Talk:Write language name in 3D ASCII

From Rosetta Code

Criteria for non-draft

The problem with this task overall is that it has only one implementation in about 5 months of existence. While a task may have fewer than 4 implementations at the start of its life, it should normally get above that threshold rapidly (i.e., timescale: days). My concern is that this “task” (without admitting whether it is a task or not) is never going to attract any further implementations because of the way it is specified; very few languages/runtimes have a library for this sort of thing on the grounds that it's not actually very useful…

A general “write the language's name in 3D” task would be far better, since that would admit graphical implementations as well. –Donal Fellows 15:11, 5 May 2011 (UTC)

I agree. This task has been sitting around for a long time with nothing being done to it. While it is "cute" it seems that it isn't interesting enough. I think opening it up to other methods of display (built-in graphics, OpenGL, etc.) would be good. --Mwn3d 15:34, 5 May 2011 (UTC)
We could always create a separate task for graphics and opengl, if necessary.
--Markhobley 22:33, 3 June 2011 (UTC)

The task description appears complete to me. I don't think lack of popularity is a reason to keep the task as a draft. Some tasks are just more less interesting than others. If there are no issues with the task description, then I suggest that we promote this to task. --Markhobley 22:33, 3 June 2011 (UTC)

Lack of popularity, to me, means that the task description hasn't really been tested much. I like to wait until there are a few different languages implementing the task from a few different users. That at least proves that several people understand and like the description. --Mwn3d 23:48, 3 June 2011 (UTC)
From my perspective, the issue is that I don't see this task as being at all relevant to anything. “3D in ASCII” (or even Unicode) is just of enormously low value. (Showing 3D text in a graphical display is of value by comparison; a number of applications do that.) It also happens to be substantially more awkward for most languages to do than the exemplar (I suspect that “Smalltalk” will have problems fitting in a standard display!) so I'm guessing that the vast majority of people are never going to be keen on implementing this task. Plus right now the only thing being demonstrated is loading and calling into a library (that other languages don't have a near-equivalent of); big deal, other tasks do that better. –Donal Fellows 10:38, 16 June 2011 (UTC)
I've been musing on-and-off on doing it as an isometric-view voxel renderer, and using a character->voxel set mapping. I doubt I'll ever get around to it, though. It's not a high priority, but has interesting possible approaches. Perhaps if the task were distilled to specifying an approach with interesting components, it would be more popular? --Michael Mol 15:49, 16 June 2011 (UTC)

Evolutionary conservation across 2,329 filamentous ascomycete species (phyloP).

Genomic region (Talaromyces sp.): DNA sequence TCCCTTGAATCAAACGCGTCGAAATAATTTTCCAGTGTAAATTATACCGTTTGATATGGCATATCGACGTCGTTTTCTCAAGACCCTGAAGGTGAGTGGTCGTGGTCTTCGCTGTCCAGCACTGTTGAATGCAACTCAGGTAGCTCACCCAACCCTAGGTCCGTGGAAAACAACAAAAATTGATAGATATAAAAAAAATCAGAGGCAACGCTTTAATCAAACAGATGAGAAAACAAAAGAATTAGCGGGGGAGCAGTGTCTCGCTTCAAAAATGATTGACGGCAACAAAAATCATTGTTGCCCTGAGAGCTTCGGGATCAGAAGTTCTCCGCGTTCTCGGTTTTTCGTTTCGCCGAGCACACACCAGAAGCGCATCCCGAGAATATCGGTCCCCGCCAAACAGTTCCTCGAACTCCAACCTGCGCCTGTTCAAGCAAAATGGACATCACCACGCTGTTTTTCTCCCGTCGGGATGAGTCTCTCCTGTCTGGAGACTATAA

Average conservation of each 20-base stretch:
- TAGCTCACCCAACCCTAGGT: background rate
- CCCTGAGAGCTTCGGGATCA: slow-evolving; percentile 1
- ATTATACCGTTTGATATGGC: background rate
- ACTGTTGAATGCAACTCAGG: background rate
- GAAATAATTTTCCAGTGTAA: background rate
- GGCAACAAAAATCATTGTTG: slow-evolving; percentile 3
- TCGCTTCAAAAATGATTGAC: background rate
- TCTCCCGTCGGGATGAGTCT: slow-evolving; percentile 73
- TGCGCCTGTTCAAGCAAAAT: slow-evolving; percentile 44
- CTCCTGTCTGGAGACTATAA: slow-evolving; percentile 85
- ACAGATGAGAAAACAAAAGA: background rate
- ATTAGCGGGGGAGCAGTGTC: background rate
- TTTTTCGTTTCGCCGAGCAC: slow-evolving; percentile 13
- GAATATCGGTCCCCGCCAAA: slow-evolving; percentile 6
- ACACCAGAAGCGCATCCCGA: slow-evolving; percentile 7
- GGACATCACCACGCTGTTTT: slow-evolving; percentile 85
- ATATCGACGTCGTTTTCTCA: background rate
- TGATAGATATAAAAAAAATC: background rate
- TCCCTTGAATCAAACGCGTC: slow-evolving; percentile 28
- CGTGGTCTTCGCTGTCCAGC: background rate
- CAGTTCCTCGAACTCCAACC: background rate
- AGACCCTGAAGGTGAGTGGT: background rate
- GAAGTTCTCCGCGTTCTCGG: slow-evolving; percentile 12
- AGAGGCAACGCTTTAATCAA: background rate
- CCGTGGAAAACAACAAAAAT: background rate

A way that I have done this in the past is to just use flat coloured spaces to create the letter shapes, repeating the letter drawing algorithm one square down and one square to the right in a lighter colour. This causes a shadow effect behind the lettering, giving it a 3d appearance. A reimplementation of that would fit this task nicely. --Markhobley 16:53, 16 June 2011 (UTC)

<general rant> This kind of tasks (draw something) are always either mundane, or more about libraries than the language itself--unless the language is meant to do graphics, but then the tasks often say "ascii art". One of the most silly IMO is Draw a cuboid: look at the ascii outputs, and tell me you really think they are visually 4x3x2.

I think each task should focus on one thing, say Sierpinski triangle should not limit output to be ascii because it's more about recursion and factals; same goes with this one, let people be creative within their languages while keeping a theme going. You can hardly motivate anyone to draw ascii art with POV-Ray, Logo or PostScript. --Ledrug 18:03, 16 June 2011 (UTC)

I think character based and graphical tasks should be separated. Tasks implemented on graphical user interfaces may not be usable on a character terminal, so a graphical implementation would not provide a suitable solution for a task designed to run on a character based terminal. However, a character based implementation may provide a replacement for a graphical one, so ascii art could be used to provide an implementation of a graphical based task (allowing implementations on platforms or languages that do not support graphics to be provided). --Markhobley 18:37, 16 June 2011 (UTC)
I don't think that we need to worry that the Pov-Ray, Logo and Postscript developers have not yet been motivated to implement an ascii art solution. We are not working to any urgency here. There are lots of tasks that have not been implemented in many languages. --Markhobley 18:37, 16 June 2011 (UTC)

Removed obfuscated Perl and perl6 code

Obfuscated code does not aid language comparison. --Paddy3118 (talk) 07:16, 3 October 2014 (UTC)